in Italy, I hear routinely people talking about entering politics as if they were going to save the world all by themselves

as if having an oversized ego were enough

then, once temporarily on loan to politics...

...it seems as if the country cannot live without them staying in politics- specifically, as an elected and paid politician: a man or woman for all the seasons...

...turning politics into a bureaucracy where "tenure" matters more than "content"

I think that it is true that politics is the art of balancing between unpalatable options, and still being able to avoid losing your own soul

but with so many volunteering to save the country, I think that there will never be a lack of candidates whose ego shadows their abilities and common sense, and would do anything to get elected

abilities, not competencies: please stop with this fetish of "competent politicians"- those who demand "competent politicians" have probably no idea of how many different disciplines this demi-god should be really competent in to be able to cover as an individual just a fraction of the range covered by any elected office which includes "delivery powers" (from legislative at the national level, to mayor)

(the whole post is here)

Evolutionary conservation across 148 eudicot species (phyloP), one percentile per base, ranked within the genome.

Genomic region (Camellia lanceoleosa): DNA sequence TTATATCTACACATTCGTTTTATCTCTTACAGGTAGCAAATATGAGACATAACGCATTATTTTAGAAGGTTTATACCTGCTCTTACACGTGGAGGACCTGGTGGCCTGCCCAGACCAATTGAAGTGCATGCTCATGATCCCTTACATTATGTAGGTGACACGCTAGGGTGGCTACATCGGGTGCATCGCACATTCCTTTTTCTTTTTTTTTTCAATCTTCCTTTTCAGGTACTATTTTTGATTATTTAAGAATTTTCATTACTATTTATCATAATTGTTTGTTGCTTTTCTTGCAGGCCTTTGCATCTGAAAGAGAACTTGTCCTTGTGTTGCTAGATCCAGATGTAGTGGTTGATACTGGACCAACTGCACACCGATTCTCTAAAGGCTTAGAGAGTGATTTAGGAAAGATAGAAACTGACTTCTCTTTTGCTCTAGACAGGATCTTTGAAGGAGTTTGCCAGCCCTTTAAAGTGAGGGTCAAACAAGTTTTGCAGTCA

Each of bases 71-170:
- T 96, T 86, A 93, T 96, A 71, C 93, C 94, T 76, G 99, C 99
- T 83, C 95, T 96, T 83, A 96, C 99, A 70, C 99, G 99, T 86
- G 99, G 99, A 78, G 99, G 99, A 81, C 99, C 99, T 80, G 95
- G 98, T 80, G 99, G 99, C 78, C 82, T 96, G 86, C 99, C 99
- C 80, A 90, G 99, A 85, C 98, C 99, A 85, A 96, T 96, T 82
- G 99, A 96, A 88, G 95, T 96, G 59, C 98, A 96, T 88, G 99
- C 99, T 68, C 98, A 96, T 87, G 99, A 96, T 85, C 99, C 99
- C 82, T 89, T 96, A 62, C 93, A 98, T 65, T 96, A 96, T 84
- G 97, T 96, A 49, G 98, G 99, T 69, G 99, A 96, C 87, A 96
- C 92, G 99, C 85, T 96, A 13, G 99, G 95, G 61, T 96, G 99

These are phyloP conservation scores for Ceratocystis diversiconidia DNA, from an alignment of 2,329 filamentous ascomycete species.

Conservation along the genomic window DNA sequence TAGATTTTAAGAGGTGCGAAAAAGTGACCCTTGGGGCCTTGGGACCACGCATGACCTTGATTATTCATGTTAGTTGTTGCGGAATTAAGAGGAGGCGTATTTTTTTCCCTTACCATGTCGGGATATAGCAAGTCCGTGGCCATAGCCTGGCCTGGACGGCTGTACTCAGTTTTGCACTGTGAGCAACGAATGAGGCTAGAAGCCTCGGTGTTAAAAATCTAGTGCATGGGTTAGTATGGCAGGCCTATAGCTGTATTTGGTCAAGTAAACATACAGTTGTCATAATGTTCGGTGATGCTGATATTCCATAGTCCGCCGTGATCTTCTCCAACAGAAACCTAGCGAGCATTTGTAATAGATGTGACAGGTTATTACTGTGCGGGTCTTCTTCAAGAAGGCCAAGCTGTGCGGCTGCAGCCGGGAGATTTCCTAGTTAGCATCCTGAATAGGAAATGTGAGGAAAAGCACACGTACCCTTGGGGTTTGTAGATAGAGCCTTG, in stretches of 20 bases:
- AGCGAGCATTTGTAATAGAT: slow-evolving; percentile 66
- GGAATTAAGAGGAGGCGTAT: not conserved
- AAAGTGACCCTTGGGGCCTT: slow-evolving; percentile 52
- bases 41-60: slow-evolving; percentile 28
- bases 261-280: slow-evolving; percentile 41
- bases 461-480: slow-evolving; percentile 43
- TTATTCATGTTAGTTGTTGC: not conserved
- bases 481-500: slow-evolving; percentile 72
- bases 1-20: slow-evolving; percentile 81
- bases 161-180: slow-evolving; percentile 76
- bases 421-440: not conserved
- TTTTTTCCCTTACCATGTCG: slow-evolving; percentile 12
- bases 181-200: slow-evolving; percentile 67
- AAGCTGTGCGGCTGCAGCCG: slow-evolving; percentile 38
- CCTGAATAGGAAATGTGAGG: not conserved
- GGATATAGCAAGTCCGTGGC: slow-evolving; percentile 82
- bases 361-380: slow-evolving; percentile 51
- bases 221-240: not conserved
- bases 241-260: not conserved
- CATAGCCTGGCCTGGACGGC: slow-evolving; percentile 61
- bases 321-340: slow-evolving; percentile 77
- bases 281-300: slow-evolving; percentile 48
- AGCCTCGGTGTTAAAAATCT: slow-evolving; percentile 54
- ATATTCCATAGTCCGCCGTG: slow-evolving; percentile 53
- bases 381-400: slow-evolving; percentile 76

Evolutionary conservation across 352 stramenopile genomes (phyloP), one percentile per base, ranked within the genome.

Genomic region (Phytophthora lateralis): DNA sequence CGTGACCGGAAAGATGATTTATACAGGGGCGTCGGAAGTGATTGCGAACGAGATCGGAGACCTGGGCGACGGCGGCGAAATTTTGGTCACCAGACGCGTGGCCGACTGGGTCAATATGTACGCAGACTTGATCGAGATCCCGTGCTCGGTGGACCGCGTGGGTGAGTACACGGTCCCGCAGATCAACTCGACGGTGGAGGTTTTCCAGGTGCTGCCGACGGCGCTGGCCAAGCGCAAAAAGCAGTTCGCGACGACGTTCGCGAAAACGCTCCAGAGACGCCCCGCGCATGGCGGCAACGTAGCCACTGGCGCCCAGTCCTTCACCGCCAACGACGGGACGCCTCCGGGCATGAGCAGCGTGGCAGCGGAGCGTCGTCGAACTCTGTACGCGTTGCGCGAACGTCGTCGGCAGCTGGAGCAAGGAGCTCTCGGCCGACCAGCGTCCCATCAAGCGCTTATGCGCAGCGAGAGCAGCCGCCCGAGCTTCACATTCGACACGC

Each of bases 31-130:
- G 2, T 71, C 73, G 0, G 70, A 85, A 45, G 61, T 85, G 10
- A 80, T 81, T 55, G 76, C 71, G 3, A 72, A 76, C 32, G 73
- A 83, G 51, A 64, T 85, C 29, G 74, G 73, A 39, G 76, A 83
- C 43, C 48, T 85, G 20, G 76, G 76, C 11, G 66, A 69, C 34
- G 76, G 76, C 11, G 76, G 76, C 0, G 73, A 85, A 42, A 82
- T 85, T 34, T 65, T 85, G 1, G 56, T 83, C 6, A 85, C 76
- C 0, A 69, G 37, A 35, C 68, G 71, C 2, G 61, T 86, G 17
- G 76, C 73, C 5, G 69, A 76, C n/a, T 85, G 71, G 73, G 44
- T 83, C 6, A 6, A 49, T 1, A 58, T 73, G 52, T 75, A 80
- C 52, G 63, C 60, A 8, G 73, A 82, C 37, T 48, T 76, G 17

If you are acknowledged a leader just because you are an expert in something, then, within Italian politics, the risk is always looming that, whenever our quarrelsome tribes cannot achieve consensus... the leader will take refuge in what (s)he knows better.

And that, instead of solving issues, usually generates further problems down the road.

As it becomes a case of having as you tool only the humble hammer (however glorified), and turning each issue into a nail.

Hence, the title: in Italy, usually we say "tecnico" ("technical") with reference only to the technology, but I rather use "techné".

In my experience, in reality anybody with a "domain-specific" expertise, be (s)he a philosopher, priest, lawyer, auditor, whatever, as her/his only focus, will end up behaving as listed above, whenever in a crisis.

Trouble is: in Italy, more than in any other country I lived or worked in, being an "expert" in something, once elected in office, apparently entitles you to dispense with experts, and talk as if you were an expert in anything- then, let your PR panick into finding a way to justify what you said.

Or: relying on what (s)he knows as the unique lens through which understand reality (Weltanschauung).

In reality, this imply also restructuring reality so that conforms to what the interpretative framework is able to explain.